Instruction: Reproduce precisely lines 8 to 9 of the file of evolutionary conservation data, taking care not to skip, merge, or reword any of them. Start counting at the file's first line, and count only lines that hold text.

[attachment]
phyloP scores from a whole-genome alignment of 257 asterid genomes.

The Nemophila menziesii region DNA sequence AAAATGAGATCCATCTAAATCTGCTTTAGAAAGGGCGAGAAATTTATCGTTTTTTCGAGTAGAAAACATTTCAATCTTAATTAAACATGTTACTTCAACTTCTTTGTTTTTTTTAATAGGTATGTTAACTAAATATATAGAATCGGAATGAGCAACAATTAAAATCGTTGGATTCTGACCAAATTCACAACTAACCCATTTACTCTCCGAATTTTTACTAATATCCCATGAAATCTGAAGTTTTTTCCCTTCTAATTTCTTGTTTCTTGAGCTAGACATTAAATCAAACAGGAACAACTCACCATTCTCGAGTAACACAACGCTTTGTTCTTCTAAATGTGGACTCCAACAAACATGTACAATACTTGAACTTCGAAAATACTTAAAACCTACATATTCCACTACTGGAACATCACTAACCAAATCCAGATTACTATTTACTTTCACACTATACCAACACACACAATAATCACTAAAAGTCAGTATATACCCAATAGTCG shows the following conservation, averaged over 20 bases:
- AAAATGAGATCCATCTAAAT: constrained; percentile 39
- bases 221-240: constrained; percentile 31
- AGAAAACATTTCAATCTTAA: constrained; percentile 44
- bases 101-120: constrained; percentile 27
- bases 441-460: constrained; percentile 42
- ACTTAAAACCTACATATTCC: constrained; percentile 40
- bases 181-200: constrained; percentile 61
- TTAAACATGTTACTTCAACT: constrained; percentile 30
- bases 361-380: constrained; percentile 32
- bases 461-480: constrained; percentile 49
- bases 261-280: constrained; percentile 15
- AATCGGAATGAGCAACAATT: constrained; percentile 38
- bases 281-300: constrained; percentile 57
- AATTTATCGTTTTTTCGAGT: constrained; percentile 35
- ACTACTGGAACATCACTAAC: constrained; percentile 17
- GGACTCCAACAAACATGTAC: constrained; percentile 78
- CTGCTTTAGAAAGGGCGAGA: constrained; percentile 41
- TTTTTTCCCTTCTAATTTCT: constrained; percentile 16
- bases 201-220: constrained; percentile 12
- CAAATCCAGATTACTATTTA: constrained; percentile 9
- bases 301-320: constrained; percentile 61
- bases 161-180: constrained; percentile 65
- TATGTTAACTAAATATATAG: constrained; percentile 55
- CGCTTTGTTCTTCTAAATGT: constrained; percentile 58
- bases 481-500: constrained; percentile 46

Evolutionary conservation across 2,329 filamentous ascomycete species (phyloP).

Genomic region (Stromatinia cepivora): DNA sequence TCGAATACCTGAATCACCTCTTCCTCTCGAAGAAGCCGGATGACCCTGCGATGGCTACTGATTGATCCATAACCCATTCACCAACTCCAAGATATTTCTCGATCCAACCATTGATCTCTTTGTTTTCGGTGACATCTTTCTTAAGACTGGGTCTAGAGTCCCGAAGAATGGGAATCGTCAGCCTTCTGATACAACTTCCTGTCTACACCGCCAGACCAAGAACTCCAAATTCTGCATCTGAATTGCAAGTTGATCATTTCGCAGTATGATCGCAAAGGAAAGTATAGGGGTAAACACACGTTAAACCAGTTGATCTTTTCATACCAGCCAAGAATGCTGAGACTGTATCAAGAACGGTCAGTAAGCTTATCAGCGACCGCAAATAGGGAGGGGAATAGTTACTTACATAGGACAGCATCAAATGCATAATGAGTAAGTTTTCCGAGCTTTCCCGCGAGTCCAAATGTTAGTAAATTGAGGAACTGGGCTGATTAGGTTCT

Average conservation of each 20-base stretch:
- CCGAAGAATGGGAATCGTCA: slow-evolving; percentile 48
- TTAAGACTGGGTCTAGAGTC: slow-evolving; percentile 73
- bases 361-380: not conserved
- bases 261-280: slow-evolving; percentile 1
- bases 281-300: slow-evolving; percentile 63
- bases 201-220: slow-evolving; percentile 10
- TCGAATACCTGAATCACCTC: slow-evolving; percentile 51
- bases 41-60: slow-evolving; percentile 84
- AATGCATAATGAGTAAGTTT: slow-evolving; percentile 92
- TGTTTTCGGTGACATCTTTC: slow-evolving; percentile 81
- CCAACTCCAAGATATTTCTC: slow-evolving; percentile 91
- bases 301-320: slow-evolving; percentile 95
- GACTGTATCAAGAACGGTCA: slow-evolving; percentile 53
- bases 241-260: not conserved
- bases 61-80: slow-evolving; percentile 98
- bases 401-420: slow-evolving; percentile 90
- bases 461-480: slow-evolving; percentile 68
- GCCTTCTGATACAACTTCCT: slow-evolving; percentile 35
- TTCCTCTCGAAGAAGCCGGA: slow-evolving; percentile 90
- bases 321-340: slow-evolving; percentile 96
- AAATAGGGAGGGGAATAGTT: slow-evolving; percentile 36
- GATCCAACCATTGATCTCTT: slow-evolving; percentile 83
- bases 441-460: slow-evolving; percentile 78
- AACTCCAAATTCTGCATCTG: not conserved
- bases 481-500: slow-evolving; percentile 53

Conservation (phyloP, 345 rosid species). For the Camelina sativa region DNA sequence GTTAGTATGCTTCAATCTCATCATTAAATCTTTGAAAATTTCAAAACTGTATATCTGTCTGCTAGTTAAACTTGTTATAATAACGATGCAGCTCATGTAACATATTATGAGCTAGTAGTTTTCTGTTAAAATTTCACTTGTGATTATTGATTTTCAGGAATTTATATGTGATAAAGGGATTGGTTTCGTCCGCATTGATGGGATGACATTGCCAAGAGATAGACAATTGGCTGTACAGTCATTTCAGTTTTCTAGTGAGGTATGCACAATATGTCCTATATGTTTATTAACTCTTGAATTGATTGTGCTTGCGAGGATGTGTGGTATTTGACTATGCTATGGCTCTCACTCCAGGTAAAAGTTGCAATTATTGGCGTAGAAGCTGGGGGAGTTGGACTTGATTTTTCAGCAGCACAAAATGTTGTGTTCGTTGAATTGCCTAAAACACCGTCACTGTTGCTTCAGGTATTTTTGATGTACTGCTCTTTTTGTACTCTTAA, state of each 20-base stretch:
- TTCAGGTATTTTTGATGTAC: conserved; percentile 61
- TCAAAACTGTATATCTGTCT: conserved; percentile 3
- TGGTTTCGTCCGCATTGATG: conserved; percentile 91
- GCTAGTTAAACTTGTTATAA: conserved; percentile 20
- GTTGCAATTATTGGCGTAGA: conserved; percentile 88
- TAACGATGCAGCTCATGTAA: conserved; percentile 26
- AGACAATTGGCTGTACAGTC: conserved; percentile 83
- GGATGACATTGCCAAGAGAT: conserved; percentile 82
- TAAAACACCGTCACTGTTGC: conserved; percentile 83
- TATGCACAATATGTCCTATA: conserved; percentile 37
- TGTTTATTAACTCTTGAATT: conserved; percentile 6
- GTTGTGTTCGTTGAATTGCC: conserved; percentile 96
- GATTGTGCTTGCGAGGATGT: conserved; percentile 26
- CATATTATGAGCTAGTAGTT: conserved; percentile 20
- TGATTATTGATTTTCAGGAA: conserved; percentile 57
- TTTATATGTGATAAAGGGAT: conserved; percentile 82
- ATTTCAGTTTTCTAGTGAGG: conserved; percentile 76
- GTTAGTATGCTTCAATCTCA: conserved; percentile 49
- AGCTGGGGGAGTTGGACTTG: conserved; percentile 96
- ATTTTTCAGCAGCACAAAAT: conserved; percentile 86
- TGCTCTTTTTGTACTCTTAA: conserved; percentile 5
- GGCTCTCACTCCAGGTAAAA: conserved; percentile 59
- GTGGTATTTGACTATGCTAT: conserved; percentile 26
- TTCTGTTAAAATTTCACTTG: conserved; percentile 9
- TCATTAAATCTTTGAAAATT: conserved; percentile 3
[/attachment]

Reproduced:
- ACTTAAAACCTACATATTCC: constrained; percentile 40
- bases 181-200: constrained; percentile 61